How Much and How Often You Should Feed Your Cat

Author: Dr. Beth Turner

Published: May 12, 2021

Updated: January 17, 2023

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grey cat sitting on chair looking at food bowl on tableMany cat owners, myself included, love a big chunky cat.

Maybe it’s because they seem cuddlier — when they are in the mood to cuddle that is.

Or perhaps we feel more loved when they are begging for food or purring as we feed them.

But in reality, as cute as they may be, excess weight isn’t healthy for our cats. Studies show that pets on the leaner side live longer than their heavier counterparts. Also, cats with a healthy body weight will suffer less from issues like arthritis and other illnesses.

The best way to show love is by managing your cat’s weight to help them live a long and healthy life.

Let’s get started on some basics of how you can help your furry friend lose weight and keep it off.

One of the first things I suggest is consulting with your cat’s veterinarian. They can guide you on how much weight your cat needs to lose, how much to feed them, and how to establish an exercise routine for your cat.

It is recommended — just like it is for people — to have your cat get a complete physical exam and possibly blood tests to be sure there are no underlying medical issues before starting a weight loss program.

How Much Should You Feed Your Cat?

How much you should feed your cat is dependent on several factors. In reality, there is no one-size-fits-all for feeding. Each cat is an individual with their own unique needs. Therefore, feeding amounts could vary as much as 50% above or below average. This is one reason consulting with your veterinarian about meal portion size is recommended.

Factors That Affect How Much to Feed Your Cat

  • Age: Kittens require a lot of nutrients and have a high energy requirement; Adult cats and senior cats have less caloric intake requirements.

  • Size: Cats vary in size. Maine Coons, which are considered to be a larger breed of cat, will need to eat more than a smaller breed cat, such as a Siamese. Also, cats can vary in their body frame size. Smaller-framed or “petite” cats require less food than a larger-framed, or “big-boned” cat.

  • Activity level: Cats that tend to lay around burn way fewer calories than a cat that gets a lot of exercise. Also, every cat has their own unique metabolic rate (the rate at which they burn calories). Some are high and others are low.

  • Indoor versus Outdoor: Outdoor cats tend to burn more calories than indoor cats, as they are usually more physically active.

  • Body condition: Overweight cats need fewer calories since they are often less active.

  • Health status: Certain diseases alter the type and amount of protein that should be in a cat’s food. Some illnesses affect a cat’s metabolic rates causing them to burn more calories.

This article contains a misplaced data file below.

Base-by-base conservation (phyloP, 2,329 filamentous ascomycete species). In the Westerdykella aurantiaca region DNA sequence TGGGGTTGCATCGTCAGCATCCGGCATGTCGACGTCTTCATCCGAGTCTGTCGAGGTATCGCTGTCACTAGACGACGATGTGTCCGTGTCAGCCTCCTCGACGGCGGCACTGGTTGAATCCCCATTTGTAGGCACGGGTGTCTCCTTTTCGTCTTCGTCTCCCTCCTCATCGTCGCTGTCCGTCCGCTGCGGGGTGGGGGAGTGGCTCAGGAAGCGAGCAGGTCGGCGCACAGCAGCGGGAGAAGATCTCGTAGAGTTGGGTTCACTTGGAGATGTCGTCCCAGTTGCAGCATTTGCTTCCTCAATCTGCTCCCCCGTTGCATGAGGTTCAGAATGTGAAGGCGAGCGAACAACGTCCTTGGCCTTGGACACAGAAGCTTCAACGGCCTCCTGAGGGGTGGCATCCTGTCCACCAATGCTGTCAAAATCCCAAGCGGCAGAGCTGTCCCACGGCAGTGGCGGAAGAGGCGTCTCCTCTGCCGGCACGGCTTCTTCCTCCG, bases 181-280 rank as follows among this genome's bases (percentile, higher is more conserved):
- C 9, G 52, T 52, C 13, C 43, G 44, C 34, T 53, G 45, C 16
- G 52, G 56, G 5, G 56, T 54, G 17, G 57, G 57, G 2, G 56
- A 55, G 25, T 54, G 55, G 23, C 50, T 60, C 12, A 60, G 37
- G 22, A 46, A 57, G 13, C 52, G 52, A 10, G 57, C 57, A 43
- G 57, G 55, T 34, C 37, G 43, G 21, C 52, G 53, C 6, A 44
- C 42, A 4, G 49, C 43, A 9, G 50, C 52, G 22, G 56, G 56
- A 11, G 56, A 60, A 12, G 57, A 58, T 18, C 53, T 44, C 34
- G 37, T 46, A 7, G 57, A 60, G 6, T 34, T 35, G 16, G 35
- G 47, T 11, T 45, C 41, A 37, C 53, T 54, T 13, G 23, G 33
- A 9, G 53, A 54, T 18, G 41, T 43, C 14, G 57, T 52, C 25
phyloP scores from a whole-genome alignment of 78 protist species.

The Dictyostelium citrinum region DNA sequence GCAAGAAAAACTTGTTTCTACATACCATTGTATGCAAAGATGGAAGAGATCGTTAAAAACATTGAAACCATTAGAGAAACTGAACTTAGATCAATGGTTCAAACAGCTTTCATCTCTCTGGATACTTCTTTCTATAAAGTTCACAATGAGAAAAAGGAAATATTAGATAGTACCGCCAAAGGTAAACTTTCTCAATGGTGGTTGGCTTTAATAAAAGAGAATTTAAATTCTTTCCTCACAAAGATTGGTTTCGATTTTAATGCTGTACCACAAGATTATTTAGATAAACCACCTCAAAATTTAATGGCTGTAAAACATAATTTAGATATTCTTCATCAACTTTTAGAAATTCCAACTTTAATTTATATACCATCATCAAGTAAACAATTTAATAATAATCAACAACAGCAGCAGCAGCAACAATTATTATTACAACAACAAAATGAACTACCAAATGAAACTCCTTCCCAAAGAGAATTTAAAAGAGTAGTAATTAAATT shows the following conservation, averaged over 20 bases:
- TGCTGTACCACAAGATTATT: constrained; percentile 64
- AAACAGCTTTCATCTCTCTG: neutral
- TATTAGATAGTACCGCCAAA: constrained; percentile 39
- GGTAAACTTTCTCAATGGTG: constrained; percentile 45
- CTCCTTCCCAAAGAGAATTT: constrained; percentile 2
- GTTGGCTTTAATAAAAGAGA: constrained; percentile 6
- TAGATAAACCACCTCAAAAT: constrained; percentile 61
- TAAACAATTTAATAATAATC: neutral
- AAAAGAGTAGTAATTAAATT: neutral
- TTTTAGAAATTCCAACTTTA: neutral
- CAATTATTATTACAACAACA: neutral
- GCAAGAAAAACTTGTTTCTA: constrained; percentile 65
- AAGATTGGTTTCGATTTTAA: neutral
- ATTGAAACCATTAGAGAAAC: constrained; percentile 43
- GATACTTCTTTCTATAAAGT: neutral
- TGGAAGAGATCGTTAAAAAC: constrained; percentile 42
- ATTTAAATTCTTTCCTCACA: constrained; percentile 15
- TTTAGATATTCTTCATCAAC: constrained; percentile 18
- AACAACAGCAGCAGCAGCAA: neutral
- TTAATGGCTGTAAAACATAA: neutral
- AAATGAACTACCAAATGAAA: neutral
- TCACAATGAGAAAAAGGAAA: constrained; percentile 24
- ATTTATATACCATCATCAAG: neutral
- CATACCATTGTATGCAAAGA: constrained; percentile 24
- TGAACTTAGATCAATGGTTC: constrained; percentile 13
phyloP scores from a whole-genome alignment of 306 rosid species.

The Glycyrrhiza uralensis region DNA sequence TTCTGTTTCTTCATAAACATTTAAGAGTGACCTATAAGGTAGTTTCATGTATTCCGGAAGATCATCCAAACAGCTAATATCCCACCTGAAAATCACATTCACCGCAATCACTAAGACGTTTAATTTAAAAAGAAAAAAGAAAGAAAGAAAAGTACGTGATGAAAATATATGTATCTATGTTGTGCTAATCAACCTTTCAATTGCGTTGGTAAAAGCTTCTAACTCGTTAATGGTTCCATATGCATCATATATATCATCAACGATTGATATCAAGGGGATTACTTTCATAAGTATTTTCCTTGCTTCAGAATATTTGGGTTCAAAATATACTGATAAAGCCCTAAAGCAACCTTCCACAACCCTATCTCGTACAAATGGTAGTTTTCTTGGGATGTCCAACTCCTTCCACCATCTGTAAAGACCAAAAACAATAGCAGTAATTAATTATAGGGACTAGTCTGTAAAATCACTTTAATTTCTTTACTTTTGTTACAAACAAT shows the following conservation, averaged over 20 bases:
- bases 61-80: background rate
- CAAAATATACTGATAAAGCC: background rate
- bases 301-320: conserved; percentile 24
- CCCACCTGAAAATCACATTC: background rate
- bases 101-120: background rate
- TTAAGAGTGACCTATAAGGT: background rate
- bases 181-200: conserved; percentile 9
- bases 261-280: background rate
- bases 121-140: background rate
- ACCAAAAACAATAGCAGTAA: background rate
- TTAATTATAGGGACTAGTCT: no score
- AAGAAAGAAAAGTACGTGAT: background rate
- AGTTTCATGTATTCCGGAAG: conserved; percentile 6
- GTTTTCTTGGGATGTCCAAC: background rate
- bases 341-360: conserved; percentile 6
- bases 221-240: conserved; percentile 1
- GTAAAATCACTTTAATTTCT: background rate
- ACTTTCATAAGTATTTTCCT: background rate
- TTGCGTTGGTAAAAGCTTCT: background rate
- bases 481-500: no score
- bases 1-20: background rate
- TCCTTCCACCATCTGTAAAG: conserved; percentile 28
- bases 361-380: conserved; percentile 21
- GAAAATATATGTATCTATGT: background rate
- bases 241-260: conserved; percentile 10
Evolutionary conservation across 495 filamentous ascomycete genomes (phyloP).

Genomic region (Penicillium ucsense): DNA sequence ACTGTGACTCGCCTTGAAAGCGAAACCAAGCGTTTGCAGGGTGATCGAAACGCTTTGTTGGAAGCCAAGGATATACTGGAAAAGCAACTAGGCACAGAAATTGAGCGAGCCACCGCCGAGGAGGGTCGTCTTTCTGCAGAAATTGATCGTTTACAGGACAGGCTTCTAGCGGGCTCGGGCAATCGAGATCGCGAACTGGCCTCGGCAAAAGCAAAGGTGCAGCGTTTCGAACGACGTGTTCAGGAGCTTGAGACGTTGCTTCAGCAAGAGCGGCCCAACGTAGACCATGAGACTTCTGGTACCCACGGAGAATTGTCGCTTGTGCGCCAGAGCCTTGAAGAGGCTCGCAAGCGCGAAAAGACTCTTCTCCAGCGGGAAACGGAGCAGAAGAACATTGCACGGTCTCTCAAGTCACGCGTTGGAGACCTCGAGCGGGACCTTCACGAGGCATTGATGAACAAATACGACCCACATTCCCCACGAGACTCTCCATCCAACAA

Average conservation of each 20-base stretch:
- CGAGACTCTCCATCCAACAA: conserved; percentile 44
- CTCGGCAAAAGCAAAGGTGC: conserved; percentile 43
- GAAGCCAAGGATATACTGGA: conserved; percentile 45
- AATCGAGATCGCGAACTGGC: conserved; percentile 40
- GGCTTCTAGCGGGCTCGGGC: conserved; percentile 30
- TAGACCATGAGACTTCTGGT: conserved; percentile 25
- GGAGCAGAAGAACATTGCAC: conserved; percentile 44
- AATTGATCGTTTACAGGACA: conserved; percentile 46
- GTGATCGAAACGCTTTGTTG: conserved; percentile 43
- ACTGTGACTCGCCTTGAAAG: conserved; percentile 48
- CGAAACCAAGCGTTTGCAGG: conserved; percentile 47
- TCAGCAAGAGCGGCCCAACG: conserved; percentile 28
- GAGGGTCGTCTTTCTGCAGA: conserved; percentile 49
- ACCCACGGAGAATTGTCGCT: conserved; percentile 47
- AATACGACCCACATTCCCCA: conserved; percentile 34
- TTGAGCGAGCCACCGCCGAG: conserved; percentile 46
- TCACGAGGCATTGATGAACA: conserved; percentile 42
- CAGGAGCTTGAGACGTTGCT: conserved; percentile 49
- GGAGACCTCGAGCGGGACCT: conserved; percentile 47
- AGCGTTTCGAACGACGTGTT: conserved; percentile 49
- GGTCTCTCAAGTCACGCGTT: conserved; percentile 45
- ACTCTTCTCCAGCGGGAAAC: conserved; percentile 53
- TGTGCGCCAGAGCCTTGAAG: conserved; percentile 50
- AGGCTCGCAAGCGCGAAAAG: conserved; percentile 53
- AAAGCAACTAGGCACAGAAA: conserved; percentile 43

• Reproductive Status: Pregnant and nursing cats have a higher caloric requirement due to the nutritional demands on their body during those times. But spayed and neutered cats need a reduction in the number of calories due to a slower metabolism from the lack of hormones.

kitten licking lips while looking into food bowlShould You Feed the Amount Listed on the Cat Food Bag?

The directions on your cat’s food bag are just rough (in some cases VERY rough) guidelines. Their purpose is to cover ALL life situations, and amounts are often set for the most demanding of those, such as an unneutered male cat.

Each cat has their own unique needs. The guidelines on food bags can be significantly more or less than what your cat needs. You can use it as a starting point but be sure to adjust the amounts, either up or down, to what is appropriate for your cat to meet the goal of weight loss or maintenance.

As a general average, if you are feeding a commercially produced high-quality dry food with a good quality protein source, then an indoor cat would be fed about 1/3 to 1/2 cup of food per day. This amount of quality food is approximately between 167–250 calories. For cat owners that prefer canned wet food, the average calories for a 5.5 oz can is 150–200 (but check the label — there are a lot of differences between brands).

Questions? If you would like to speak with a veterinarian about your cat's eating habits, Click here

Measure Your Cat's Food

It is very important to measure your cat's food with a proper measuring cup. Why should this matter to you as a cat owner? It matters because when it comes to your cat’s weight and their overall health, the myriad of empty containers people frequently use to scoop their cat's kibble aren't the “cups” we veterinarians (and the back of the pet food bags) are talking about. This especially becomes a problem when a cat owner feeds the number of cups the pet food bag suggests and they are using an extra-large coffee cup variety.

Using a Digital Scale to Measure Cat Food